TABLE 1__________________________________________________________________________      Example 1-8             Comparative Experiment 1-8Sample No. 1  2  3  4  5  6  7  8  1  2  3   4   5  6   7  8Inoganic filler      Aerosil R972 *1a                  Denka black *1b                              Aerosil R972 *1a                                            Denka black__________________________________________________________________________                                            *1bAmount of vulcanizerand promotorSulfer     1.5         -- -- -- 1.5                     -- -- -- 1.5                                 -- --  --  1.5                                               --  -- --Sanceler TS *2      1.5         -- -- -- 1.5                     -- -- -- 1.5                                 -- --  --  1.5                                               --  -- --Sanceler M *3      0.5         -- -- -- 0.5                     -- -- -- 0.5                                 -- --  --  0.5                                               --  -- --Nocceler TRA *4      -- 3.0            -- -- -- 3.0                        -- -- -- 3.0                                    --  --  -- 3.0 -- --Nocceler CZ *5      -- 1.0            -- -- -- 1.0                        -- -- -- 1.0                                    --  --  -- 1.0 -- --Tackirol 201 *6      -- -- 5.0               -- -- -- 5.0                           -- -- -- 5.0 --  -- --  5.0                                                      --Tackirol 250-I *7      -- -- 5.0               -- -- -- 5.0                           -- -- -- 5.0 --  -- --  5.0                                                      --Vulnoc c,m *8      -- -- --  2.0                  -- -- --  2.0                              -- -- --   2.0                                            -- --  --  2.0Red lead *9      -- -- -- 10.0                  -- -- -- 10.0                              -- -- --  10.0                                            -- --  -- 10.0Press vulcanization      170         180            190               170                  170                     180                        190                           170                              170                                 180                                    190 170 170                                               180 190                                                      170Temperature C.Physical propertiesHardness (JIS A)      63 63 67 61 61 64 64 62 48  39                                    *10 *10 *10                                               *10 *10                                                      *10Tensile strength      81 79 71 73 63 59 56 59 29  21                                    --  --  -- --  -- --kgf/cm2Elongation %      400         380            210               300                  220                     180                        180                           200                              220                                 150                                    --  --  -- --  -- --Tear strength      20 19 16 18 14 12 13 12  7  6 --  --  -- --  -- --kgf/cm__________________________________________________________________________ *1a Fumed silica (Degussa Co.) *1b Acetylene black (Denki Kagaku Kogyo Co.) *2 Tetramethyl thiuram monosulfide (Sanshin Kagaku Co.) *3 Mercaptobenzothiazole (Sanshin Kagaku Co.) *4 Dipentamethylene thiuramtetrasulfide (Ohouchi Shinko Kagaku Co.) *5 NCyclohexyl-2-benzothiazyl sulfenamide (Ohouchi Shinko Kagaku Co.) *6 Alkylphenol formaldehyde resin (Sumitomo Chemical Co., Ltd.) *7 Bromomethylalkylphenol formaldehyde resin (Sumitomo Chemical Co., Ltd. *8 pBenzoquinondioxime (Ohouchi Shinko Kagaku Co.) *9 Red lead (Nippon Kagaku Co.) *10 Vulcanization too poor to permit production of elastomeric molded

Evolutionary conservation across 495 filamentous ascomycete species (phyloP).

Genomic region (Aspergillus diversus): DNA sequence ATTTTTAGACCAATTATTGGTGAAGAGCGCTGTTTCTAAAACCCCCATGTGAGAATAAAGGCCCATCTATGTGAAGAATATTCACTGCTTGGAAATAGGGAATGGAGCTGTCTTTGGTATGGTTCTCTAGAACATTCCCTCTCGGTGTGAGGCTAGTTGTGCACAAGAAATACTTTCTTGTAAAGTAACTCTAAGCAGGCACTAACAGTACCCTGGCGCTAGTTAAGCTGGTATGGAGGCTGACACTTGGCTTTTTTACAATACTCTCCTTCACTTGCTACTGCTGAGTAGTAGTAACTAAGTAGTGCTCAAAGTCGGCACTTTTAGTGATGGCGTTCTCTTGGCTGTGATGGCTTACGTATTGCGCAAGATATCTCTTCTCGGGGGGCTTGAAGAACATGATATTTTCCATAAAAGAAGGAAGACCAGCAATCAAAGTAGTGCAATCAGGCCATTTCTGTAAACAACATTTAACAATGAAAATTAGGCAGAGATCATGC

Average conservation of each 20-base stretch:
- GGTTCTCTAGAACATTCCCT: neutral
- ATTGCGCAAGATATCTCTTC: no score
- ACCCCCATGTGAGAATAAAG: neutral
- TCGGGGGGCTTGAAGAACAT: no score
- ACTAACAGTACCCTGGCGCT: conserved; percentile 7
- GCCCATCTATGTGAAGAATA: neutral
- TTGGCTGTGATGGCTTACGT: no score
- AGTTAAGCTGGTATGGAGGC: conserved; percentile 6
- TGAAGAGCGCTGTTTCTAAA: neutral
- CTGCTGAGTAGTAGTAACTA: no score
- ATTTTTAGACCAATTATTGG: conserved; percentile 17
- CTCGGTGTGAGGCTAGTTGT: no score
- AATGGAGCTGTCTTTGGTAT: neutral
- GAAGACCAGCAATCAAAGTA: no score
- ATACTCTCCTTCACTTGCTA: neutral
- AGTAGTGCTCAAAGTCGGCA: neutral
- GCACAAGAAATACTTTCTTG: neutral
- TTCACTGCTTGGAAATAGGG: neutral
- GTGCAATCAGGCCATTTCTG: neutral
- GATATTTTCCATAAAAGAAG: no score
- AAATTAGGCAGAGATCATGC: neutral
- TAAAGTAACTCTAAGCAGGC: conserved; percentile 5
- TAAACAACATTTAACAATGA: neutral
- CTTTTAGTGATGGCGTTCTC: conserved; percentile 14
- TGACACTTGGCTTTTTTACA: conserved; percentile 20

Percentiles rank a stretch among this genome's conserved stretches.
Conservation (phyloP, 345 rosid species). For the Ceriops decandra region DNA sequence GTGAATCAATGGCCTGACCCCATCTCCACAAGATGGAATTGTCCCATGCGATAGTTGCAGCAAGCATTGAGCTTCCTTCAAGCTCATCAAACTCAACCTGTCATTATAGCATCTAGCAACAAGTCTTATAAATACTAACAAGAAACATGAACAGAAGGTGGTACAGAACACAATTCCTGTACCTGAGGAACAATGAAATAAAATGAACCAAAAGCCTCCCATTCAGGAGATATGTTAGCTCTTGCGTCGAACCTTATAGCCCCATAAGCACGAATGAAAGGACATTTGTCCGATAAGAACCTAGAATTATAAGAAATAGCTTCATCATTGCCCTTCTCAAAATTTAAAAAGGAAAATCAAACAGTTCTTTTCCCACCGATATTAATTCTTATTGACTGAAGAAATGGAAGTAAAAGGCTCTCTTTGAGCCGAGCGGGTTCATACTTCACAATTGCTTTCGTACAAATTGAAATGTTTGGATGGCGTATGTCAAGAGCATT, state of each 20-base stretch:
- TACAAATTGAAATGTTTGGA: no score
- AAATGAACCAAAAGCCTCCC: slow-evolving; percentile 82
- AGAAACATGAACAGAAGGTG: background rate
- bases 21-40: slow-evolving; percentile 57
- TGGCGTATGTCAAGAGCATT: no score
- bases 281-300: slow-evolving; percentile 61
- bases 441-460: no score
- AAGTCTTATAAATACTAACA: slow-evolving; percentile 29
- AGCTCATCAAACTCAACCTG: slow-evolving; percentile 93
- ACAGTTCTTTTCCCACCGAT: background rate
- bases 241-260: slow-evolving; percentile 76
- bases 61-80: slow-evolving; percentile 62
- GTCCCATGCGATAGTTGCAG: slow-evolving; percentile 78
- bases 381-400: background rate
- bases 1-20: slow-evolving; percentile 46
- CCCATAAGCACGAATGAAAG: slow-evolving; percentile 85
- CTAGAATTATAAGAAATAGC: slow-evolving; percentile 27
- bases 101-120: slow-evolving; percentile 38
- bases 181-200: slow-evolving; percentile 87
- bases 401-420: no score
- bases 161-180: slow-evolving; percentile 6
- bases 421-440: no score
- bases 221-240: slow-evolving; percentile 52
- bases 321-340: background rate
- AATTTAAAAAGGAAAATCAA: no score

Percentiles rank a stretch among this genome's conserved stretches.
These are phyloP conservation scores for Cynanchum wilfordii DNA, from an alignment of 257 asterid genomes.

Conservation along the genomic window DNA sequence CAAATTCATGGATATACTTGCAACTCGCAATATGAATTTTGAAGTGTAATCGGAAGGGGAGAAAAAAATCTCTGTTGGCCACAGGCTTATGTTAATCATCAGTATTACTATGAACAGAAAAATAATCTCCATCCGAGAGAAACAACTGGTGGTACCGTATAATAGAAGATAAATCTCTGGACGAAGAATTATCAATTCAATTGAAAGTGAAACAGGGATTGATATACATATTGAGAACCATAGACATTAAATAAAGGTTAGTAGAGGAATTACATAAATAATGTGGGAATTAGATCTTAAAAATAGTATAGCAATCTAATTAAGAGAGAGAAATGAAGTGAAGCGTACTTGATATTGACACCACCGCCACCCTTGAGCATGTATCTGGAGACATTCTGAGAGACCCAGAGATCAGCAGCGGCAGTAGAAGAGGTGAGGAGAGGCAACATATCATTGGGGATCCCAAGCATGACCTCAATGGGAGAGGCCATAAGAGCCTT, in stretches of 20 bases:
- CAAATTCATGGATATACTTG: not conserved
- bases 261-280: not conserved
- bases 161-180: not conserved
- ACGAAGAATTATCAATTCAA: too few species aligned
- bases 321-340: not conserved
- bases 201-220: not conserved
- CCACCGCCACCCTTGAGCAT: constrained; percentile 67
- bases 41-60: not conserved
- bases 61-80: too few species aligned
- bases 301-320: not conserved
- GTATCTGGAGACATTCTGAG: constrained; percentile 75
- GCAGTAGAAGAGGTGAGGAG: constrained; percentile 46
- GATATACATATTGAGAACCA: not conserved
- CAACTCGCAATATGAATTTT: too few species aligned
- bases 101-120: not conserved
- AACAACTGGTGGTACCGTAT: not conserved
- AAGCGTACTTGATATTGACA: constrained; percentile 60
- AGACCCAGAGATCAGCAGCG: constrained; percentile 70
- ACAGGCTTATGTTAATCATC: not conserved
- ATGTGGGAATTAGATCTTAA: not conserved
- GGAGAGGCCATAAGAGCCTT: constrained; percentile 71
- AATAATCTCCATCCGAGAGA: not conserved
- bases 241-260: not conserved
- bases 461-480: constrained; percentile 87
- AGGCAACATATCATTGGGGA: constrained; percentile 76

EXAMPLE 9

A mixture consisting of 296 parts of octamethylcyclotetrasiloxane, 32.4 parts of hexamethyldi(ethylidene norbornyl)cyclotetrasiloxane, and 0.22 part of decamethyltetrasiloxane was heated at 140 to 150 C., polymerized by addition of 0.009 part of potassium hydroxide, for 15 hours at the same temperature, and then neutralized by addition of 0.005 part of phopshoric acid. The product thus obtained was polyorganosiloxane containing 3 mol % of methyl (ethylidene norbornyl)siloxy units and having a polymerization degree of 6,000.

With a two-roll mill, 100 parts of the polyorganosiloxane was thoroughly blended with 3 parts of polydimethylsiloxane terminated by hydroxyl groups and a viscosity of 50 cSt, 30 parts of precipitated silica having a specific surface area of 240 m2/ g (produced by Japan Silica Co. and sold under the trademark "Nipsil VN"), 25 parts of furnace black having a specific surface area of 100 m2/ g (produced by AA Chemical Co. and sold under the trademark "Shoblack 0"), 5 parts of zinc oxide, and 1 part of stearic acid. The resultant blend was mixed with 3 parts of dipentamethylene thiuram tetrasulfide as a vulcanizer (produced by Ouchi Shinko Kagaku and sold under the trademark "Nocceler TRA") and 1.0 part of N-cyclohexyl-2-benzothiazoyl sulfenamide (produced by Ouchi Shinko Kagaku and sold under the trademark "Nocceler CZ") to obtain a silicone elastomer composition sample No. 9.